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'United or Methodist?': East Tennessee Methodist churches hold firm in not ordaining gay clergy, facing possible denominational split in August

Despite the United Methodist Church’s name, the worldwide denomination of over 12 million people is divided on policies regarding sexuality.

KNOXVILLE, Tenn. — Every Sunday, Seth O’ Kegley-Gibson leads worship services at First United Methodist Church in Oak Ridge.

“First Church welcomes and embraces Jesus's message that God loves and accepts every person,” said O’ Kegley-Gibson. “Our welcome quite literally knows no boundaries, and we invite all people to participate in the life in the ministry.”

The church hired O’ Kegley-Gibson in 2016 providing him a path to pursue his calling as a pastor, but the Holsten Conference of the United Methodist Church following the official rules of the general conference prohibits him from ordination since he is married to another man.

“Just like any other organization or denominational body we have different interpretations of different things,” O’ Kegley-Gibson said.

The United Methodist denomination does not allow anyone in the LGBTQ+ community to become clergy and prohibits same-sex weddings on church properties.

O’ Kegley-Gibson met his husband Jared at First Church in Oak Ridge, but according to United Methodist policy, the two had to go elsewhere for their wedding.

“We got married at the Episcopal Church of the Ascension in Knoxville,” O’ Kegley-Gibson said. “I've got a good clergy friend of mine who's an Episcopal priest and he did the service there.”

The United Methodist Church’s stance on same-sex marriage and sexuality became a point of contention in the 1970s and has gained a considerable amount of support over the last 50 years, leading church leaders to believe a Methodist split is looming.

“Over 90% of our folks, when we've talked to them and surveyed them, want to find a way to stay together,” Wil Cantrel said, a pastor at Concord United Methodist in Farragut.

Cantrel added his church accepts and loves members of the LGBTQ+ community, some of which play an active role in his church, similar to O’ Kegley-Gibson In Oak Ridge.

“There are differing opinions within our church about it, but we do follow the policy,” Cantrel said. “We have a very accepting community where folks are very close-knit and care for one another.”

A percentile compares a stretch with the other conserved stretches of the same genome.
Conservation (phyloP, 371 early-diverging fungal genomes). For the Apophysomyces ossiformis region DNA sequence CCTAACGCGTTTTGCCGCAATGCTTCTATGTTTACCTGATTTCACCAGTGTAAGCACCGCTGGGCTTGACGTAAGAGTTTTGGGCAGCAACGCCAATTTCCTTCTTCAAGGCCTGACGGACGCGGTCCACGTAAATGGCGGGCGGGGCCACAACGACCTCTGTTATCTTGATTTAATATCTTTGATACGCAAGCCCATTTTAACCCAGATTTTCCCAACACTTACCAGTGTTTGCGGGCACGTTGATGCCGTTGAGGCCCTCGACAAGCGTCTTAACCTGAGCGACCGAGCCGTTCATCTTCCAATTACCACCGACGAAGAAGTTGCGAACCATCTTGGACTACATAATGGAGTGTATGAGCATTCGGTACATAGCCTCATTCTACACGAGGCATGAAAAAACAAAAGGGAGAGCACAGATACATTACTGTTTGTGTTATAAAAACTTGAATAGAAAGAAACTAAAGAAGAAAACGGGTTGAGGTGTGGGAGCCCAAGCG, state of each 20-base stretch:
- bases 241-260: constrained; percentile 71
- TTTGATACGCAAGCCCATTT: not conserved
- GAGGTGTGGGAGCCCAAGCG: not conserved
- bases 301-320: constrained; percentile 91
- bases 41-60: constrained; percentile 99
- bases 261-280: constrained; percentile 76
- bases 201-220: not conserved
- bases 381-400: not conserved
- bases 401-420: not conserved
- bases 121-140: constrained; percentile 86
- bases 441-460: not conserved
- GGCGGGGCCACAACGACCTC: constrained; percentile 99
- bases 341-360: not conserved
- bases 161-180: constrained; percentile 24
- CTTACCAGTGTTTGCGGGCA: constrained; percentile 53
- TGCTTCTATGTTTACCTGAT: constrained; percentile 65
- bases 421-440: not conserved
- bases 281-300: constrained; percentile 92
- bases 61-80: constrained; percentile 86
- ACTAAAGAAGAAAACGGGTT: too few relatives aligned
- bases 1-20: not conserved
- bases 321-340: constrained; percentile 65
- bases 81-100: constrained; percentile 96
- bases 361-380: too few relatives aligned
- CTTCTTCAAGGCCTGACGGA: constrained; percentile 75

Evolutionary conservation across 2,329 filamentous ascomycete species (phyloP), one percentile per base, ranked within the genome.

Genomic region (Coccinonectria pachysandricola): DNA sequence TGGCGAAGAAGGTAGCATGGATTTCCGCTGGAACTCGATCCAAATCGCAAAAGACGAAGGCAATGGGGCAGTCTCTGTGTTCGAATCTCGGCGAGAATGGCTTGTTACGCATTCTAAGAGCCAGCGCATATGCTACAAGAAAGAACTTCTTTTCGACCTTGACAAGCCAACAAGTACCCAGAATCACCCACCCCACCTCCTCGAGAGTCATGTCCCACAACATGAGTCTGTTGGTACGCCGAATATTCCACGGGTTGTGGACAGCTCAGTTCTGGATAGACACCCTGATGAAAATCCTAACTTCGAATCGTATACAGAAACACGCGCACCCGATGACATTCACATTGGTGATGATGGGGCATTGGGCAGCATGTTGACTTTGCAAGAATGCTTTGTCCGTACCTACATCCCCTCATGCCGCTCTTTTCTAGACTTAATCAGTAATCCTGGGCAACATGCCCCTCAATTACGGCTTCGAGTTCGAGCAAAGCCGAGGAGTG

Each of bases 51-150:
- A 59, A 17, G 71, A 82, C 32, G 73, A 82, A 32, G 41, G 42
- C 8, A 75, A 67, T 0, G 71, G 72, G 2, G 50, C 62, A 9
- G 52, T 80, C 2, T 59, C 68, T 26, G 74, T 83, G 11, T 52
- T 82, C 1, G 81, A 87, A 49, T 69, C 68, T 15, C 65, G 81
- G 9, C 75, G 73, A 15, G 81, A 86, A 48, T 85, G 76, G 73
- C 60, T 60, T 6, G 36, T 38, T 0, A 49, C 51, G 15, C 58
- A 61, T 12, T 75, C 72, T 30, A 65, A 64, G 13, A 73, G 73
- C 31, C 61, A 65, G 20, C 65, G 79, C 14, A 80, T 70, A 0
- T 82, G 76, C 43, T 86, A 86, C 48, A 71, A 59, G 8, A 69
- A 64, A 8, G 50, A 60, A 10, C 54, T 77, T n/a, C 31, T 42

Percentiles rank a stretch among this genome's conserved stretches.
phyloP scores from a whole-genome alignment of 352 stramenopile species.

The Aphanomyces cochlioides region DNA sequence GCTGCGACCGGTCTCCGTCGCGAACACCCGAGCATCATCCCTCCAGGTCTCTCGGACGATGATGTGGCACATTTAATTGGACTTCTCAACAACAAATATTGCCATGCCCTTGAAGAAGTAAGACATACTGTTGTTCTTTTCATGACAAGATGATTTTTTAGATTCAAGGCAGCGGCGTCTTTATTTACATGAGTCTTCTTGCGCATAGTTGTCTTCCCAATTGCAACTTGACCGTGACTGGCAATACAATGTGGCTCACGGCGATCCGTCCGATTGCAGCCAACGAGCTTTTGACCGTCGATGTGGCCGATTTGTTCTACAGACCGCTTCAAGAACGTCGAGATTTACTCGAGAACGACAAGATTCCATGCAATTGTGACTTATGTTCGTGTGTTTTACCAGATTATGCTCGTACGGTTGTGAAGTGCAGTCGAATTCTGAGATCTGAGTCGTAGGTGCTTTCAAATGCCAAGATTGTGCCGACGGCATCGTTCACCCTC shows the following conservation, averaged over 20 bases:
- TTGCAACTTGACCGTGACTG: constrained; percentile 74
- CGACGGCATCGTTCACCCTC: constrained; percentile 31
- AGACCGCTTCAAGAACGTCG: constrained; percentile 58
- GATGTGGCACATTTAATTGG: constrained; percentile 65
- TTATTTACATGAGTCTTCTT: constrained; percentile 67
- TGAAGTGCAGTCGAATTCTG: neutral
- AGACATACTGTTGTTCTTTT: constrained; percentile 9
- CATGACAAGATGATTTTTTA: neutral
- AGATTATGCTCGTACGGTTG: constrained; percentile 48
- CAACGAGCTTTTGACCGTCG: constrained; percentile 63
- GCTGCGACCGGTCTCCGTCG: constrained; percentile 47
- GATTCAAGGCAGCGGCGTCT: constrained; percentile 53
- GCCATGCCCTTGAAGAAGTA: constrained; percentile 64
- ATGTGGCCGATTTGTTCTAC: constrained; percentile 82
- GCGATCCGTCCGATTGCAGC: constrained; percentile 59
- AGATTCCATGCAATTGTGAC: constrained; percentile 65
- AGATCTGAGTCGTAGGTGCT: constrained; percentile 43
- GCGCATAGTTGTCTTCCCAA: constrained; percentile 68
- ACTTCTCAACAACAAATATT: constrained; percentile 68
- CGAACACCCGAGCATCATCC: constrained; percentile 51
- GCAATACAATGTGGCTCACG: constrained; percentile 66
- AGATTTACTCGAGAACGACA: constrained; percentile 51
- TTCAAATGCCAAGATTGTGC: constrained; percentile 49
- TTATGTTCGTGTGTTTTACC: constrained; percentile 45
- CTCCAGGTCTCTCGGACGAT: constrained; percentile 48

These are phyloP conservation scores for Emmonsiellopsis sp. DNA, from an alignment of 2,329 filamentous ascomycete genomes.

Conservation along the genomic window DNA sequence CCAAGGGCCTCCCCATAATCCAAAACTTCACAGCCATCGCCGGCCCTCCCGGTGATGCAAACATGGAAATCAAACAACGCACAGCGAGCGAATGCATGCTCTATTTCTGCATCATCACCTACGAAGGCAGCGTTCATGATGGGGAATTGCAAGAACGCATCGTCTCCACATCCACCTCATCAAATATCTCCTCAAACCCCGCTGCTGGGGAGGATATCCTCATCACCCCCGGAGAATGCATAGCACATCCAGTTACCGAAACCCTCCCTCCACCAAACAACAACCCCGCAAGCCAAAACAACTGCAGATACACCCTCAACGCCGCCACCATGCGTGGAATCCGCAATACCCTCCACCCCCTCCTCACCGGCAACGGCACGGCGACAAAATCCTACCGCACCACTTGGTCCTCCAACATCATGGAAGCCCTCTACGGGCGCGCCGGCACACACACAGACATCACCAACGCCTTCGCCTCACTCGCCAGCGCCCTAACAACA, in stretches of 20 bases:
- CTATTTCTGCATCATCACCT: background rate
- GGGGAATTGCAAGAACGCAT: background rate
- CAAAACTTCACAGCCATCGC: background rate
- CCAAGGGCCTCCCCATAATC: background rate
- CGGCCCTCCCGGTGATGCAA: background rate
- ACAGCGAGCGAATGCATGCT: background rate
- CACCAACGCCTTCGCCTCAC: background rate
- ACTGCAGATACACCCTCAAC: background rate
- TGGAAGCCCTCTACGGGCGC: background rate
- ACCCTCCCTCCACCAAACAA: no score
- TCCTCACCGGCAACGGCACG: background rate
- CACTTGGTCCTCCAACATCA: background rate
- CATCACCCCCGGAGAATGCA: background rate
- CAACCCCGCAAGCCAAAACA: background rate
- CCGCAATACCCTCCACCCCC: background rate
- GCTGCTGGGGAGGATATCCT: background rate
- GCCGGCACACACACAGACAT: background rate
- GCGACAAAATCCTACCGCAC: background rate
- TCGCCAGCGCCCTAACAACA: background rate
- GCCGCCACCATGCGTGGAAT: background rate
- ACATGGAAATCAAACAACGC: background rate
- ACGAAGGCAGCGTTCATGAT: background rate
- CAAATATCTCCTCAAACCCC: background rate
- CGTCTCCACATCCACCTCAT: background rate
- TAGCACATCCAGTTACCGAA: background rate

Some regional conferences have gone against the general conference and ordained pastors who are openly gay such as the Mountain Sky Conference in Colorado.

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That is where O’ Kegley-Gibson did his seminary school and was commissioned as a provisional elder by Karen Oliveto, the first Methodist lesbian bishop.

The Mountain Sky Conference defied official church legislation when appointing Oliveto, something the Holsten Conference in East Tennessee does not intend to budge on for now.

“I think the Holsten Conference doesn't quite see this area the same way I do,” O’ Kegley-Gibson added. “It's unfortunate that I may have to go elsewhere to serve and live out my call by God.”

According to Cantrel, there have been gay clergy members ordained in the Holsten Conference before, but their sexual orientation was unknown.

“I think within East Tennessee there will be an expression of Methodism that allows for gay Methodist clergy, and there will probably also be an expression of Methodism that does not allow,” Cantrel added.

Cantrel represented the Holsten Conference at the general conference in 2012 and 2016 when debates on sexuality reached a boiling point.

The pastor’s book “Unafraid and Unashamed” discusses the future of the United Methodist Church following the contentious meetings.

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“With progressive groups openly violating our methods for church organization and conservative groups calling for separation, United Methodists now must confront a fateful question,” Cantrel read from his book. “Is the United Methodist Church, as it is currently constituted, still “United” or “Methodist”.”

O’ Kegley-Gibson said he will continue doing “the Lord’s work” serving his church and community until a denominational split makes an official vote at the United Methodist Church general conference in 2024.

“We're doing ministry, we're helping people that are hurting in a pandemic world right now,” he added. “That's really what we’re keeping our eyes focused on and we just kind of hold our breath and wait for the rest.”

The United Methodist Church’s next general conference was scheduled for August 2022, where there would have been a vote on a split, but COVID-19 postponed the meeting.

About 40% of United Methodists are abroad and some are having issues obtaining visas.

General conference is slated for 2024.

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